Grouse hunting notebook: Favorable northwest Minnesota outlook


Grouse and partridge seasons opened Saturday, Sept. 10, in North Dakota, and they get underway Saturday, Sept. 17, in Minnesota. Here are some notes about hunting seasons and prospects in the two states.

Favorable northwest outlook

Ruffed grouse hunters in northwest Minnesota have cause for optimism this fall, it seems, based on brood sightings at Red Lake and Thief Lake wildlife management areas, and Beltrami Island State Forest.

Spring drumming counts were up statewide at 1.9 drums per stop, compared with a statewide average of 1.3 drums per stop in 2021, the DNR reported in July. The Northwest region had the highest spring counts, at 2.9 drums per stop – up from 1.1 drums per stop last year – and the Northeast region tallied 2.0 drums per stop, up from 1.4 in 2021.

Drumming counts at Red Lake and Thief Lake saw similar increases.

“I think we are on track for a decent season – or at least I am personally optimistic,” said Charlie Tucker, manager of Red Lake Wildlife Management Area at Norris Camp, south of Roosevelt, Minn.

Staff at Thief Lake Wildlife Management Area in Marshall County echoed that optimism in a newsletter posted Friday, Sept. 9. Drumming counts on both of the WMA’s two survey routes around Thief Lake and Randen Ridge were up from 2021.

“We had a wet spring, with a record amount of precipitation in May, but we began to dry out and warm up after that,” the newsletter indicated. “Staff have been observing broods while working in the field so that is a good sign for this fall.”

Barring heavy rains, access conditions should be good.

“We are relatively dry around here, so that bodes well for walking on forest trails,” said Tucker, the Red Lake WMA manager. “Folks shouldn’t have any extra worries about getting vehicles stuck or anything like that.”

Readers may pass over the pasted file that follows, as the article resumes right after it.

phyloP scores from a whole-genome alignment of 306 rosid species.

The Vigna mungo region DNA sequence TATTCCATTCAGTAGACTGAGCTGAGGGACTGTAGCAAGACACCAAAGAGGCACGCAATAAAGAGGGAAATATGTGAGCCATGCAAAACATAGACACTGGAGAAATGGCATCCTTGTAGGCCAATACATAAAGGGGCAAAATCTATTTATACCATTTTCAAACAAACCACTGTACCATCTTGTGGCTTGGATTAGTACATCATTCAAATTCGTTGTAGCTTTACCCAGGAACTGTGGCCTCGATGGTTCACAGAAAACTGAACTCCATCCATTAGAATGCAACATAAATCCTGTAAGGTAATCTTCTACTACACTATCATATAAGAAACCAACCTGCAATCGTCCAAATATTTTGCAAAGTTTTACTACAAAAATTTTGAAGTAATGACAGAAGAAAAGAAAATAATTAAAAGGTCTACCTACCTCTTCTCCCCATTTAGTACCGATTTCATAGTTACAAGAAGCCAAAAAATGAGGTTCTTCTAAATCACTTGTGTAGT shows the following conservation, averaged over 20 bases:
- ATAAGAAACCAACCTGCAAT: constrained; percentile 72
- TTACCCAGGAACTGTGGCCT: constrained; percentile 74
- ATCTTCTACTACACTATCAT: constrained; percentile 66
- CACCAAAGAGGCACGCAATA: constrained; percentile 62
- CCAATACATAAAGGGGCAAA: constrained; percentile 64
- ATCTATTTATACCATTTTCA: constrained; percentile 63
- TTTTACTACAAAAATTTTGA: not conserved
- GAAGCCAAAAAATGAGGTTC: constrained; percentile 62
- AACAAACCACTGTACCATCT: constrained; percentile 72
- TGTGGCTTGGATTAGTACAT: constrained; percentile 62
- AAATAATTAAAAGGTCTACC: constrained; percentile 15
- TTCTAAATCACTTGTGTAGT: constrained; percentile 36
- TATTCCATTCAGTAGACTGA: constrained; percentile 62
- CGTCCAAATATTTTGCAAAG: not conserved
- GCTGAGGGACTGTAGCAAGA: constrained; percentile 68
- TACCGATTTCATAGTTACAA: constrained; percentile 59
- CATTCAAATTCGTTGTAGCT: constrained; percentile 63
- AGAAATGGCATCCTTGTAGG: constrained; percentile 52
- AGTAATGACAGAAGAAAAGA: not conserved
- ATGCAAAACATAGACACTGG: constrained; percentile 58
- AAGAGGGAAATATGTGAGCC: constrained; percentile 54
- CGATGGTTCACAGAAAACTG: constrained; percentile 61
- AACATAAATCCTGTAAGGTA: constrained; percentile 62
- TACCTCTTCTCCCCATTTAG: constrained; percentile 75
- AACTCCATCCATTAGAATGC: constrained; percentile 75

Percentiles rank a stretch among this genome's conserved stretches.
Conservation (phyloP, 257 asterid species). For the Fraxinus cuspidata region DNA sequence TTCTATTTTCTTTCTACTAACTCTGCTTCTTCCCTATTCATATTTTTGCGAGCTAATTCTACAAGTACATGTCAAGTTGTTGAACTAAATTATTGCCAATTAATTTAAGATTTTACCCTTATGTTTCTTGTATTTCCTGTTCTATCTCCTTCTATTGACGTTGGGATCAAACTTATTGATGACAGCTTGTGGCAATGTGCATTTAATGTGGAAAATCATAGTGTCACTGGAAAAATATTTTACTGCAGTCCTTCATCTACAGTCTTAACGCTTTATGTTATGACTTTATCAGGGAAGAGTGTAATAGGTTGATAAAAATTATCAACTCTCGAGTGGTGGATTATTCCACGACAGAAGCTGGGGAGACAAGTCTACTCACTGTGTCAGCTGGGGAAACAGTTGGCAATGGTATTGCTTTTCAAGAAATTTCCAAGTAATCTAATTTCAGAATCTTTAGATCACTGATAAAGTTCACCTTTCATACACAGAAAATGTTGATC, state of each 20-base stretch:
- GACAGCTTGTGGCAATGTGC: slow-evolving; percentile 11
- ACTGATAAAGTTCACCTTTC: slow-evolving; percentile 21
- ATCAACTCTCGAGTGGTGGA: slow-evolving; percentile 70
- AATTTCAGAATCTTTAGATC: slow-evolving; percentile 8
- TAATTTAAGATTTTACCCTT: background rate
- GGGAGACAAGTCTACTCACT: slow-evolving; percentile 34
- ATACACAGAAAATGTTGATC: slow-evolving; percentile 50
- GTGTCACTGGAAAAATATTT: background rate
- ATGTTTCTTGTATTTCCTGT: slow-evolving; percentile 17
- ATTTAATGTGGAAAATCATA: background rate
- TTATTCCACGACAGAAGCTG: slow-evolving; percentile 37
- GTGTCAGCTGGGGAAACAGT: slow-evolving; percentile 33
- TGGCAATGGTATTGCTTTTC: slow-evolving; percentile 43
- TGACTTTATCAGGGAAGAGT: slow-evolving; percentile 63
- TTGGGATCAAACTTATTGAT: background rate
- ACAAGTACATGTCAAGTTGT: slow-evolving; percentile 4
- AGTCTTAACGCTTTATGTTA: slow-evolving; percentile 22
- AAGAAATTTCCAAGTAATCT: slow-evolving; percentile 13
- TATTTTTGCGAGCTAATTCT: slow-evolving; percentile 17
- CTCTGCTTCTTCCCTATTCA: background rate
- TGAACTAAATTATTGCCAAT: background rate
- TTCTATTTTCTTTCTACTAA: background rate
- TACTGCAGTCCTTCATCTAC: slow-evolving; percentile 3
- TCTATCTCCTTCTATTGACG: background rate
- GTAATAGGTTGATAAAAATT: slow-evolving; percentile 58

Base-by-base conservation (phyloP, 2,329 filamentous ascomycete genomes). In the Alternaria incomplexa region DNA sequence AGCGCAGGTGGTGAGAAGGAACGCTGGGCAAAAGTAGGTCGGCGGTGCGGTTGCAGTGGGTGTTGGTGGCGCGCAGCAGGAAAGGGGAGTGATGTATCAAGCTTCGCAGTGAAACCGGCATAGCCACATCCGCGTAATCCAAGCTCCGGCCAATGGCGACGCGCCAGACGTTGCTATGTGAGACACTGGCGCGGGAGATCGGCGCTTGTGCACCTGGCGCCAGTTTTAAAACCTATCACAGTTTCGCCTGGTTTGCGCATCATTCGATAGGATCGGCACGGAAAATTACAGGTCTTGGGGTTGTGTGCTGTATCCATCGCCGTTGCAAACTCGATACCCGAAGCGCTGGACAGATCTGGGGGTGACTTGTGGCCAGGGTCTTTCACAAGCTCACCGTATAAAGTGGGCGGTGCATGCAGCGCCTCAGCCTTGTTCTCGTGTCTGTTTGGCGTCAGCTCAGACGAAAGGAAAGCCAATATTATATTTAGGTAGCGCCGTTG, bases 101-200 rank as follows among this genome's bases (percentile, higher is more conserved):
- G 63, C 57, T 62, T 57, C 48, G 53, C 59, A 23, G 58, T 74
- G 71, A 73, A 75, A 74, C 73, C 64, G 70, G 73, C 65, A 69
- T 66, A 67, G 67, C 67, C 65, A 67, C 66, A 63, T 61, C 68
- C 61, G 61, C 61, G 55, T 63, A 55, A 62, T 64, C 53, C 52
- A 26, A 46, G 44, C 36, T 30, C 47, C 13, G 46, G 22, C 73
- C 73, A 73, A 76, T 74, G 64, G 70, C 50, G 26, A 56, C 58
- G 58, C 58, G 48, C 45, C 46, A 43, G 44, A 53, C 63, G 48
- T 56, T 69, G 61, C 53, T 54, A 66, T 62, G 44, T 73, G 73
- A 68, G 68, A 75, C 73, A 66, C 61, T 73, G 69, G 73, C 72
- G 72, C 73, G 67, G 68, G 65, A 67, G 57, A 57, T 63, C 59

Walking trails within Red Lake WMA and adjacent Beltrami Island State Forest should be accessible, but because of staffing issues, maintenance on some of those trails could be “either behind schedule or nonexistent,” Tucker said.

Read the full DL-Online article for more projections and the full article


Upland game forecast for southeast Idaho

The beginning of many upland game seasons in southern Idaho is upon us. Winter severity and spring nesting conditions influence gamebird numbers, although winter generally affects pheasants and quail more than gray partridge and our native grouse species.

The 2021-22 winter was relatively mild while spring precipitation should have provided favorable nesting and brood rearing conditions. Unfortunately, continual loss of CRP that provides important gamebird habitat in much of southeastern Idaho may reduce the number of birds available to hunters.

Forest Grouse

Two species of “forest grouse,” ruffed and dusky (aka blue), occur in southeastern Idaho. Idaho Department of Fish and Game (IDFG) harvest data over the past five years suggests reasonably stable numbers for both species. This summer I have seen numerous dusky grouse broods in the mountains north of the Snake River Plain and suspect hunters should find plenty of birds in many areas.


Number of males counted on established lek routes was higher in 2022 than 2021 in most management areas. IDFG reported that statewide populations of sage-grouse rebounded somewhat in 2022 after population lows in 2019, 2020, and 2021. Sage-grouse hunters in 2022 will have to buy a tag to hunt in any of 12 sage-grouse hunting zones. Hunters can buy up to two tags and may buy a tag for more than one zone. Sage-grouse firearm season runs Sept. 17 through Oct. 31.

IDFG states that the sage-grouse tag system is designed to limit harvest to less than 10 percent of each zone’s estimated fall population. A total of 2,510 tags were offered for 2022. The number of tags was substantially increased for 2022 even though hunters shot far fewer sage-grouse than the agency expected in 2021. To estimate fall populations, IDFG must have good data on the number of breeding females, nest success, and brood survival. This information is difficult to acquire and, to my knowledge, the agency lacks those data so their “estimate” of the fall population is likely no more than a semi-educated guess.

Chukar and Gray Partridge

Chukars occur in only a few localized areas in southeastern Idaho and numbers are generally low. In contrast, gray partridge are widely distributed throughout the area. Like sharptails, this partridge is commonly found in CRP fields but I have also successfully hunted them in farmland and sagebrush habitats. Although populations fluctuate, numbers appear generally stable over the long term. I expect this year will be similar to last year.

Read the full Post Register article for more reports